A key feature of eukaryote cells is compartmentalisation; organelles are separated from the cytoplasm by membranes. Molecules can move between these compartments through specialised transport pores. The nuclear envelope [8] is composed of an inner and outer membrane, it prevents various macromolecules, including proteins, from freely moving into the nucleus from the cytoplasm. The nuclear envelope membranes are joined intermittently by nuclear pore complexes, the specialised transport pores of the nucleus. These nuclear pores control the entry and exit of macromolecules from the nucleus [9], and allow small molecules and ions to freely diffuse through, but not larger molecules such as proteins and ribosomal subunits. Larger molecules instead move through the nuclear pores in a selective, active process facilitated by a number of mobile transport receptors. Nuclear pores are formed by a structure known as the nuclear pore complex that has a total molecular mass of 125 mDa and contains up to 100 proteins known as nucleoporins (Nups). Nuclear pores have a symmetrical structure with filaments on both sides, and those on the nuclear side form a basket [10] (Figure 2). There are a variety of Nups; transmembrane Nups that anchor the nuclear pore complex into the nuclear envelope, structural Nups, and FG Nups that contain repeating amino acid sequences composed of phenyalanine (F) and glycine (G). FG Nups have no secondary protein structure and form filaments, they are localised to the central nuclear pore region of the nuclear pore complex, and extend to filaments on its cytoplasmic and nucleoplasmic surface [11]. FG Nups, for example NUP 62 that is located on the cytoplasmic side of the nuclear membrane, have been shown to be involved in transport across the pore.

2.2. Nuclear Localisation and Export Signals

Nuclear import and export are governed by specific amino acid sequences in the target protein [12]. Sequences involved with import into the nucleus are called nuclear localisation signals (NLS), whilst those involved with export out of the nucleus are called nuclear export signals (NES). There are two types of NLSs, those consisting of a single part up to eight amino acids long and those consisting of two distinct parts separated by a segment of 10 amino acids [13]. NESs consist of a hydrophobic sequence characterised by a leucine-rich motif of amino acids. The typical spacing is LAAALAALAL where L is leucine and A is any other amino acid [14].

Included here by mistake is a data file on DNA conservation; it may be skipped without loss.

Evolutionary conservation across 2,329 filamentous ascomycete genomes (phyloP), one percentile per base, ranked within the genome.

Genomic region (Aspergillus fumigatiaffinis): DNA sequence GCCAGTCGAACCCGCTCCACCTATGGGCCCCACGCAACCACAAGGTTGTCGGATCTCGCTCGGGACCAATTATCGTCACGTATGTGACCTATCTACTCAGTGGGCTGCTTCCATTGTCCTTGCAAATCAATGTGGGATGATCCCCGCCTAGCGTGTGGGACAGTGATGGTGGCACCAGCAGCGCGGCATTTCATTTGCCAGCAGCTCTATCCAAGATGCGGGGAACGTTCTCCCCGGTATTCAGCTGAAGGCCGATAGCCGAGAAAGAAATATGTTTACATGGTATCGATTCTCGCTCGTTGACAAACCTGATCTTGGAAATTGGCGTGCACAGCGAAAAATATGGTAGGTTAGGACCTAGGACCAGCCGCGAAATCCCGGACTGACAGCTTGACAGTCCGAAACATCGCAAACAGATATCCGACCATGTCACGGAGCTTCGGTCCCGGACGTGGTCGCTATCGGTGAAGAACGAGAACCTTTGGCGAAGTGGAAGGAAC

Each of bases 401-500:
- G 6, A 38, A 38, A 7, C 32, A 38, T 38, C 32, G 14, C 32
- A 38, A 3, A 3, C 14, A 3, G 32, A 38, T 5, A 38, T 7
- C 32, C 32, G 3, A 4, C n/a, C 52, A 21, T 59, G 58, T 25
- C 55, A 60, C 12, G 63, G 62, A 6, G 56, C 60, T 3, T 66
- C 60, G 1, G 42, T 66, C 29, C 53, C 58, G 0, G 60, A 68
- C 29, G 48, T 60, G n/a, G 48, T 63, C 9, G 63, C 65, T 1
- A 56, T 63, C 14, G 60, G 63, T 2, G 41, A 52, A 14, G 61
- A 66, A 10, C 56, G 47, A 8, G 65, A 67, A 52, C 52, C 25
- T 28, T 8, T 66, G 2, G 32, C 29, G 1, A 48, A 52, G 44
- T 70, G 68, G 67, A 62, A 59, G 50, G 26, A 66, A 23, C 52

2.3. Karyopherins

Proteins moving in or out of the nucleus must do so through the nuclear pore. Proteins larger than 40 kDa cannot pass through via passive diffusion, but instead depend upon an active process facilitated by a family of transport receptor molecules known as karyopherins [15]. Karyopherins are mobile receptors that interact with Nups to allow the movement of proteins through the nuclear pore, and can be divided into importins and exportins that are, respectively, involved in importing and exporting proteins. There are also transportins that can move in both directions. Nineteen karyopherins have been identified to date. Chromosome maintenance protein 1 (CRM1) is the primary exportin receptor. NESs bind to CRM1 with low affinity and when NESs that bind with high affinity were over expressed in vitro, the CRM1-NES complex became trapped in the filaments of the nuclear pore on the cytoplasmic side. A possible explanation for the low affinity of the NES is that it enables CRM1-NES export complex disassembly [16].

2.4. RanGTP

The movement facilitated by the karyopherins is an active process that requires energy. This energy is supplied by the RanGTP binding proteins, which act as molecular switches that move between an active GTP-bound state and an inactive GDP-bound state. Two processes are involved in GTP–GDP cycling, hydrolysis and dissociation. In hydrolysis, there is destruction of a phosphate bond: GTP→GDP + Pi (phosphate). Dissociation causes the release of GDP from Ran and a free GTP will then take its place if there are high levels of GTP in the cytoplasm. Ran possesses both intrinsic hydrolysis and dissociation activities, although each occurs at a very low rate. There are two groups of regulators that assist Ran in switching between the GTP- and GDP-bound states. The GTPase-activating proteins (GAPs) cause a change in Ran conformation, increasing the rate of intrinsic hydrolysis of RanGTP to the inactive GDP state (Figure 3). GTP hydrolysis is further stimulated by Ran binding proteins 1 and 2 (RanBP1 and RanBP2) [17]. Conversely, guanine nucleotide exchange factors (GEFs) bind to RanGDP and catalyse the exchange to RanGTP. Hydrolysis and dissociation occur at an equal rate (Figure 3). RCC1 (regulator of chromosome condensation) is the GEF for Ran, and is also involved in controlling mitosis, as such it is bound to chromatin and is located within the nucleus [18]. RanGAP and RanBPs are located in the cytoplasm, resulting in a concentration gradient with a higher concentration of RanGTP in the nucleus and a higher concentration of RanGDP in the cytoplasm [19] (Figure 4).

2.5. The Overall Export/Import Mechanism